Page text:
Zynga, the online games provider within Facebook, recently filed for a forthcoming IPO.
Share price has not been announced but it is anticipated that they will attempt to raise $1 billion with a company valuation of $15 -$20 billion.
A valuation of $16 billion gives a 33 times revenue multiple.
By comparison the Linkedin IPO in May gave Linkedin a valuation of 17 times revenue, about half that forecast for Zynga.
Comparing Zynga to Linkedin shows Zynga in a much stronger financial position with a larger user base.
Zynga 2010 revenue was $597m compared to $243m with Linkedin.
Zynga 2010 income from operations was $125m compared to $3.4m with Linkedin.
And Zynga report 116m monthly unique users of their service at end of 2010 compared to 46m monthly unique users of the Linkedin service.
So Zynga is a far more profitable operation than Linkedin and more than double the revenues and user numbers.
So we can expect to see a larger valuation for Zynga than $16 billion.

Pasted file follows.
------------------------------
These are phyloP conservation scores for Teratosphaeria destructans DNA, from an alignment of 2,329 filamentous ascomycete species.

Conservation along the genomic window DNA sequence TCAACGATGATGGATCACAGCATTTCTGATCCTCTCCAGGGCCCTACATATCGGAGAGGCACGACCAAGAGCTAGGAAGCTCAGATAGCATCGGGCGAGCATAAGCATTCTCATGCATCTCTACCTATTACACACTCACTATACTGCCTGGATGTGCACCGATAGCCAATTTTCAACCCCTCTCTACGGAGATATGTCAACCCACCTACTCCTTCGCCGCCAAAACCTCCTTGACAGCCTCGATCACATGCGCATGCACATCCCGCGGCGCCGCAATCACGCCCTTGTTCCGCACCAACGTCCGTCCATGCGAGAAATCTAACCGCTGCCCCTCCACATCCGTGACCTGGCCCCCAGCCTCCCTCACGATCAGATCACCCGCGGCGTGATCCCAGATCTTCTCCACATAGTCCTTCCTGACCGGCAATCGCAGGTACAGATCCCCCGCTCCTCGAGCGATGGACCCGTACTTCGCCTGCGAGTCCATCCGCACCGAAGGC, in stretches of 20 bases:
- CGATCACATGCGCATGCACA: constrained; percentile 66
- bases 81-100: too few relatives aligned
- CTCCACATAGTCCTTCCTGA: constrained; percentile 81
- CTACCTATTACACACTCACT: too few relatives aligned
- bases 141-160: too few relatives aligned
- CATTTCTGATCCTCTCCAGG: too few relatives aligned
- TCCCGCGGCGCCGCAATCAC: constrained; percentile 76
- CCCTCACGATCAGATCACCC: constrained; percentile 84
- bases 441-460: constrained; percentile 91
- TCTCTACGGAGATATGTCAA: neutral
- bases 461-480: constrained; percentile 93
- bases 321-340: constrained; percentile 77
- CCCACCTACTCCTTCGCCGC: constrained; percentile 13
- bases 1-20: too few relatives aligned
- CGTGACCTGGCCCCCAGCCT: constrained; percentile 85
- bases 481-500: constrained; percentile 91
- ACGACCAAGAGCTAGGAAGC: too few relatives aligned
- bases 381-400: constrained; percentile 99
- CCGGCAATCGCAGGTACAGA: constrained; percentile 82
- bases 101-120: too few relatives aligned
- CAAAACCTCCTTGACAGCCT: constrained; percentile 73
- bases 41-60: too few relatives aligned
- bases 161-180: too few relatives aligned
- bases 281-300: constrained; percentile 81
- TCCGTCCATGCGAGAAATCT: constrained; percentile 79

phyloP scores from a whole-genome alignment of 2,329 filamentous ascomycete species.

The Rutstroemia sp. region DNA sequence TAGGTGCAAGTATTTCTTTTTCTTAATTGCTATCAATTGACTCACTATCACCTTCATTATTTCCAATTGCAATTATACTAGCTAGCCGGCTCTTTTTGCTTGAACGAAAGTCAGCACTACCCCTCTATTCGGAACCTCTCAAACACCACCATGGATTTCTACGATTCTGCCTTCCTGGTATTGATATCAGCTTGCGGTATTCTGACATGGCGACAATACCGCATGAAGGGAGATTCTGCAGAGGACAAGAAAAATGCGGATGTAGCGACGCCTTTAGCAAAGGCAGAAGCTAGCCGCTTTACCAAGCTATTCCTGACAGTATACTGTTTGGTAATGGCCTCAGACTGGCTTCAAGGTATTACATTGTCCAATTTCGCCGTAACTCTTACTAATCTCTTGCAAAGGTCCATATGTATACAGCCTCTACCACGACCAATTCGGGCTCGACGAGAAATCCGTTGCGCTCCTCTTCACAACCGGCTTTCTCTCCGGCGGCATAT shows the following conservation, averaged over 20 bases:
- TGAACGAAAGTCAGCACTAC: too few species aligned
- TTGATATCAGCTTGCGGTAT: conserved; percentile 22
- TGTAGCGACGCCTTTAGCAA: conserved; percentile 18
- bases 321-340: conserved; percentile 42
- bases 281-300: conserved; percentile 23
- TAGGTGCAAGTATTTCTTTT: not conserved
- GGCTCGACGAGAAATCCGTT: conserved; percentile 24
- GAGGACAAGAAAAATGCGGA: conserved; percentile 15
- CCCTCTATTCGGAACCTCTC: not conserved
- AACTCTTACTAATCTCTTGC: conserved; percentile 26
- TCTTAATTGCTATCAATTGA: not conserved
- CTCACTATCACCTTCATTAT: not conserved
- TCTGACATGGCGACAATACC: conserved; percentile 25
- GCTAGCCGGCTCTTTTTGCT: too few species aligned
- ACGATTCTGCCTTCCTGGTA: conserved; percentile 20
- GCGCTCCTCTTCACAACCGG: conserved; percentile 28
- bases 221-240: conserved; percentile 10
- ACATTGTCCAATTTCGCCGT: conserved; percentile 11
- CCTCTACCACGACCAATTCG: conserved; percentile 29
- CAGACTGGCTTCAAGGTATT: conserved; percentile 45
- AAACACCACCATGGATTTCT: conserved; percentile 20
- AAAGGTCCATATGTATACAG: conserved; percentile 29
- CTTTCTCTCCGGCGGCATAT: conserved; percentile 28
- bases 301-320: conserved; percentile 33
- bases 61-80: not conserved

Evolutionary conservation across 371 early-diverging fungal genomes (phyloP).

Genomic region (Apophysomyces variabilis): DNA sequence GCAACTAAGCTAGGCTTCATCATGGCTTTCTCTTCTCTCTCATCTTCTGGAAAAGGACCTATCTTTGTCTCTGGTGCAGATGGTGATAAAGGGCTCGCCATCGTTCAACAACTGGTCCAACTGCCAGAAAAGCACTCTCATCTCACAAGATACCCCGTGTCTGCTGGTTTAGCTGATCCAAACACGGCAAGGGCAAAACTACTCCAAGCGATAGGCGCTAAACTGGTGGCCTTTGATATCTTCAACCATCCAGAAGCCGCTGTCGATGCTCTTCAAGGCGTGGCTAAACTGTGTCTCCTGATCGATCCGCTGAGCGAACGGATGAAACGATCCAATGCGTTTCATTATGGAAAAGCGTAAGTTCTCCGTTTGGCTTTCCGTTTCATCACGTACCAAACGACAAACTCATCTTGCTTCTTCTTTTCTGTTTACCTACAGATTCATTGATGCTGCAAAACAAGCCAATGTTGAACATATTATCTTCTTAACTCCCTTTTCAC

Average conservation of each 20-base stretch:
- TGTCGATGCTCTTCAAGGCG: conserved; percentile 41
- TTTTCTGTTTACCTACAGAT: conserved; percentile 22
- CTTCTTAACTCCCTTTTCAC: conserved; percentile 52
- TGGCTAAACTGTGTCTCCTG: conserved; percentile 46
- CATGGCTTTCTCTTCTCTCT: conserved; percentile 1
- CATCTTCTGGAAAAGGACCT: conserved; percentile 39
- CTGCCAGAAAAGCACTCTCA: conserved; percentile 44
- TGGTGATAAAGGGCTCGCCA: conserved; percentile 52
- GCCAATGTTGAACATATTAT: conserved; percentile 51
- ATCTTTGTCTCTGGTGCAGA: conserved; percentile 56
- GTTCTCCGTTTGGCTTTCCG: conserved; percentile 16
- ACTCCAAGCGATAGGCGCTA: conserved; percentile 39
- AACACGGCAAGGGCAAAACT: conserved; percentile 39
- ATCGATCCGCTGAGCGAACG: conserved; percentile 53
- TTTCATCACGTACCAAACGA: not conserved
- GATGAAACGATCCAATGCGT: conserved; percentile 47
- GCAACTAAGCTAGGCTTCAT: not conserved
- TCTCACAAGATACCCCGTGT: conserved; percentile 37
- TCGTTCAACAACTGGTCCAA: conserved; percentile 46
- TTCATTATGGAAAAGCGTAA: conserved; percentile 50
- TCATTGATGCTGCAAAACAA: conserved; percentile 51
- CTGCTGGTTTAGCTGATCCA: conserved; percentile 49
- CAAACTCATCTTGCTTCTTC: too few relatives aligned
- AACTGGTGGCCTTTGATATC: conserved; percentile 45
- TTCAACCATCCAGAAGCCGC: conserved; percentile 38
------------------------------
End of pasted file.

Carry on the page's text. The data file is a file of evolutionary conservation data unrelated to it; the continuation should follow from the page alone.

News Corp has recently agreed to sell Myspace for $35 million. Myspace, the leading social network before the dominance of Facebook, was purchased by News Corp in 2005 for $580 million.
At time of acquisition Myspace was the 5th most popular web site world-wide. Less than one year later it was the 2nd most popular site and News Corp was claiming in Fortune magazine that Myspace represented the biggest growth opportunity the company had. A Multi-billion dollar valuation was speculated.
Five years down the line and the fast moving nature of the Internet, and in particular the rise of Facebook, has destroyed that value.
By contrast Facebook Has recently reported 750 million monthly users. In 2005 at the time of the News Corp Myspace acquisition Facebook’s monthly user number stood at 5.5 million.
So Myspace was 5 times the size of Facebook but News Corp could not keep pace with the subsequent growth of it’s competitor.
It seems like rate of growth is the key indicator for high speculative valuation. But it’s increasingly hard to drive further increases in valuation when the growth starts to slow or even plateau. So can Facebook maintain it’s dominance when it’s user numbers start to plateau (they can’t keep on rising forever). Or will it go the way of Myspace?